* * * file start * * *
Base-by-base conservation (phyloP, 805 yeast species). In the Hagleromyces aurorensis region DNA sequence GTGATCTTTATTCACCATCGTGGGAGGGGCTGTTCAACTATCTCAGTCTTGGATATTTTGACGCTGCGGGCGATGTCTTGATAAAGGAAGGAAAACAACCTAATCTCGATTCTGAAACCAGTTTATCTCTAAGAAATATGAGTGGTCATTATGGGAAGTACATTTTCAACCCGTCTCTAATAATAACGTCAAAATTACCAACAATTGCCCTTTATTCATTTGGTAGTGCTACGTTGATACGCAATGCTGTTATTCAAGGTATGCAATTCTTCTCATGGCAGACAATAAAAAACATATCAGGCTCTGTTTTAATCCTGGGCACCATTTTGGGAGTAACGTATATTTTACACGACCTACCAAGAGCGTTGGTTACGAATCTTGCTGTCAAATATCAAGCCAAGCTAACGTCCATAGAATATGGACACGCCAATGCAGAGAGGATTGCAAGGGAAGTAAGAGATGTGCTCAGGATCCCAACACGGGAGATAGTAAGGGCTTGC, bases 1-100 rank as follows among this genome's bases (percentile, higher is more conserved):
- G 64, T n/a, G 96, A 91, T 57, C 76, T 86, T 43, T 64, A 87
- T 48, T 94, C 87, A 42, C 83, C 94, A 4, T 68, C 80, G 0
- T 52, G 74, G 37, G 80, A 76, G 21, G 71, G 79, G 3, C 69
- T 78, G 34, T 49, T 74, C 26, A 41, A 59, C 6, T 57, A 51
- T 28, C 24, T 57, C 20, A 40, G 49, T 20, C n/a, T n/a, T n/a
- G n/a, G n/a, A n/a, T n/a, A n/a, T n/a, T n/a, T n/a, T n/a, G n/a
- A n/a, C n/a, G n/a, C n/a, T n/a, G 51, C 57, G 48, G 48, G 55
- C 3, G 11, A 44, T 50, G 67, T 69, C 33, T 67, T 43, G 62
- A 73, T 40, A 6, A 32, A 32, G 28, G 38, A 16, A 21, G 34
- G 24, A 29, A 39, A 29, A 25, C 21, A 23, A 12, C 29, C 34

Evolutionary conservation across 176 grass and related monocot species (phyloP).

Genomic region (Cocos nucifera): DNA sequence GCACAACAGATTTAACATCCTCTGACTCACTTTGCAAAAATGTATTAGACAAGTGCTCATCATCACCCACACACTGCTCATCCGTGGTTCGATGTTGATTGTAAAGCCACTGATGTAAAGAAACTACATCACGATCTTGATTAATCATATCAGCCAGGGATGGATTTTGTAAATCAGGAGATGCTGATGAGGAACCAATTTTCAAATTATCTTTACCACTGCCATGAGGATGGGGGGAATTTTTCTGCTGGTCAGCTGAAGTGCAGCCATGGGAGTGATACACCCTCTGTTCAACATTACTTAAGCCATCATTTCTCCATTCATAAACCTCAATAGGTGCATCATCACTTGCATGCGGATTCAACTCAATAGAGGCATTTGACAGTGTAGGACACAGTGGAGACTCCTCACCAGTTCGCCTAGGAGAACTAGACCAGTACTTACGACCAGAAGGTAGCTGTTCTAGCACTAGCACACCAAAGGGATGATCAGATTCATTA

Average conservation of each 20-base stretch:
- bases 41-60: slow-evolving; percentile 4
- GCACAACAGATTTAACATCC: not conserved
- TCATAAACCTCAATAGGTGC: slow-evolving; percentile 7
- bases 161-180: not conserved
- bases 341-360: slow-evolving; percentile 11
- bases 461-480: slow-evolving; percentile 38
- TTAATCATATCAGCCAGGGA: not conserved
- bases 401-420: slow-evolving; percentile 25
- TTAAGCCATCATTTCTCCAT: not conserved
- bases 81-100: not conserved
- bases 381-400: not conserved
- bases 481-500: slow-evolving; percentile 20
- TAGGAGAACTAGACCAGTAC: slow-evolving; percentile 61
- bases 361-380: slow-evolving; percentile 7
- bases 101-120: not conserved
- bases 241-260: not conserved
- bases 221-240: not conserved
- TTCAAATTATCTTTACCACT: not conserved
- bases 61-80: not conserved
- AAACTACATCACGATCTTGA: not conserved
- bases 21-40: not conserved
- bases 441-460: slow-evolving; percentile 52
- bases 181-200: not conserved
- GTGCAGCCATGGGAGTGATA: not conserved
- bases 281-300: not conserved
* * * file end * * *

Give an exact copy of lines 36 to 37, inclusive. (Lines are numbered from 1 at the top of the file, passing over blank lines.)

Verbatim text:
- bases 441-460: slow-evolving; percentile 52
- bases 181-200: not conserved